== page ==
I probably won’t publish every day for a while. So a few fragmentary thoughts.
In the hospital, none of the doctors seemed much interested in smoking. But hospital doctors probably aren’t ideologues. Hospital doctors are just trying to fix sick people. not advance theories of why they’re sick.
Antismokers are theoreticians with ideas about what makes people sick (e.g. smoking, obesity). They don’t think of people as individuals, but as members of abstract classes. And this dehumanises them, claps them in straitjackets, erasing their uniqueness.“““““““““““
My antismoking Dr W wasn’t a hands-on doctor treating individual sick people: he was a district health officer dealing with thousands of people, most of whom he never met face to face. He worked for many years for the WHO. Does anyone in the WHO ever meet any real patients?
But there are probably no practising doctors who think that the real patients in the beds in front of them are there because they smoked. If nothing else their gunshot wounds probably tell them otherwise. It’s only when you deal with large numbers of people that you can start to entertain the idea that they may have shared causes for their maladies.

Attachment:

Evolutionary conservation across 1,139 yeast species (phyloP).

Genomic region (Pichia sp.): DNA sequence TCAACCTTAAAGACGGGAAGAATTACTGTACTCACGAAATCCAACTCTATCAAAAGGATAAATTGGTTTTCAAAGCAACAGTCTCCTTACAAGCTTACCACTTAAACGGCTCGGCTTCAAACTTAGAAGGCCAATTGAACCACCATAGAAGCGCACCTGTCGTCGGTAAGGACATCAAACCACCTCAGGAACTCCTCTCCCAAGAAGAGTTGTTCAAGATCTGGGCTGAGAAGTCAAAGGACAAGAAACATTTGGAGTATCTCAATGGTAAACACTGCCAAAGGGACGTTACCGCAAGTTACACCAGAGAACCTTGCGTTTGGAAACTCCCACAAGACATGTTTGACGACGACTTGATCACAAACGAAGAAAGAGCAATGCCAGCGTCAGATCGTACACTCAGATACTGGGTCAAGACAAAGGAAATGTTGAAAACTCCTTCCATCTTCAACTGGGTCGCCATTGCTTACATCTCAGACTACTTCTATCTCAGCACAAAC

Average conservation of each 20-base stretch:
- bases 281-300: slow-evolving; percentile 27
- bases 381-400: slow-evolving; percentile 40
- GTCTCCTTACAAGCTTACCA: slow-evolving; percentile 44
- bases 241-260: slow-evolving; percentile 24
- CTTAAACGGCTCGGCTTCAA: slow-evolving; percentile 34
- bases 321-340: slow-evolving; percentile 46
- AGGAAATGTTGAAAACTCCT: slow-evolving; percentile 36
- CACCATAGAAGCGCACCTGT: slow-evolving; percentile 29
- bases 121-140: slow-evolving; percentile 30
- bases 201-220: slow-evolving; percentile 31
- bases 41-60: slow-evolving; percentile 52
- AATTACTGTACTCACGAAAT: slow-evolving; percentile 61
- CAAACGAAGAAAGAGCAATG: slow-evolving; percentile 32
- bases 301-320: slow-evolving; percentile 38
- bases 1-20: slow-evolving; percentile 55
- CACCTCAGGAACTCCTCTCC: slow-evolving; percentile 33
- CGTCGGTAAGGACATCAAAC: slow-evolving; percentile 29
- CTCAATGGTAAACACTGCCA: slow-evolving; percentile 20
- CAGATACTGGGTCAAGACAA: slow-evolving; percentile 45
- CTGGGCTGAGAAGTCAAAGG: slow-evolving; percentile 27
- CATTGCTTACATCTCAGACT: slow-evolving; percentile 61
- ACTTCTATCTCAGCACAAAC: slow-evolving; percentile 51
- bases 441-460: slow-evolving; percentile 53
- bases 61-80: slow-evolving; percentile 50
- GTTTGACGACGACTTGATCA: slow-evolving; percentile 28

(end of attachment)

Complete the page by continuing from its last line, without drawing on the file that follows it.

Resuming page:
A practising doctor will at any one time be dealing with one single patient. A bureaucratic doctor will always be dealing with thousands of anonymous faceless people. Dr W was a bureaucrat. I”m not sure he ever treated any individual patients.
Perhaps this is how zealots arise. They grow from always dealing with large numbers of people rather than individual people. And they start to classify these large numbers of people into different groups. They begin to discriminate between them, putting them in different boxes. Black,white. Men, women. Child, adult. And in the process they gain separate new identities, separate new labels, which become more important than any others. They become “smokers.” Or they become “obese”. And they gradually attract greater or lesser opprobrium. Once someone has been classified in these ways, they’re stuck with a label which may well dominate the way they are treated.
One of my own labels is: “English”. And “English” is subtly different from “Scottish” or “Irish.” They are all regarded as possessing different character traits – and perhaps they in fact do. I’m inclined to think that people who spend their lives in noisy bustling cities are slightly different than those who live in quiet countrysides. These differences are likely to intensify; there seems to be a deep and growing difference between coastal metropolitan Americans and those in the “flyover” country in between.
And all these classes meet with different degrees of approval or disapproval. “Smokers” have become become a disapproved class, along with the “obese”..The labels come with their own approval ratings, and if you are to increase your approval you’ll need to lose the label.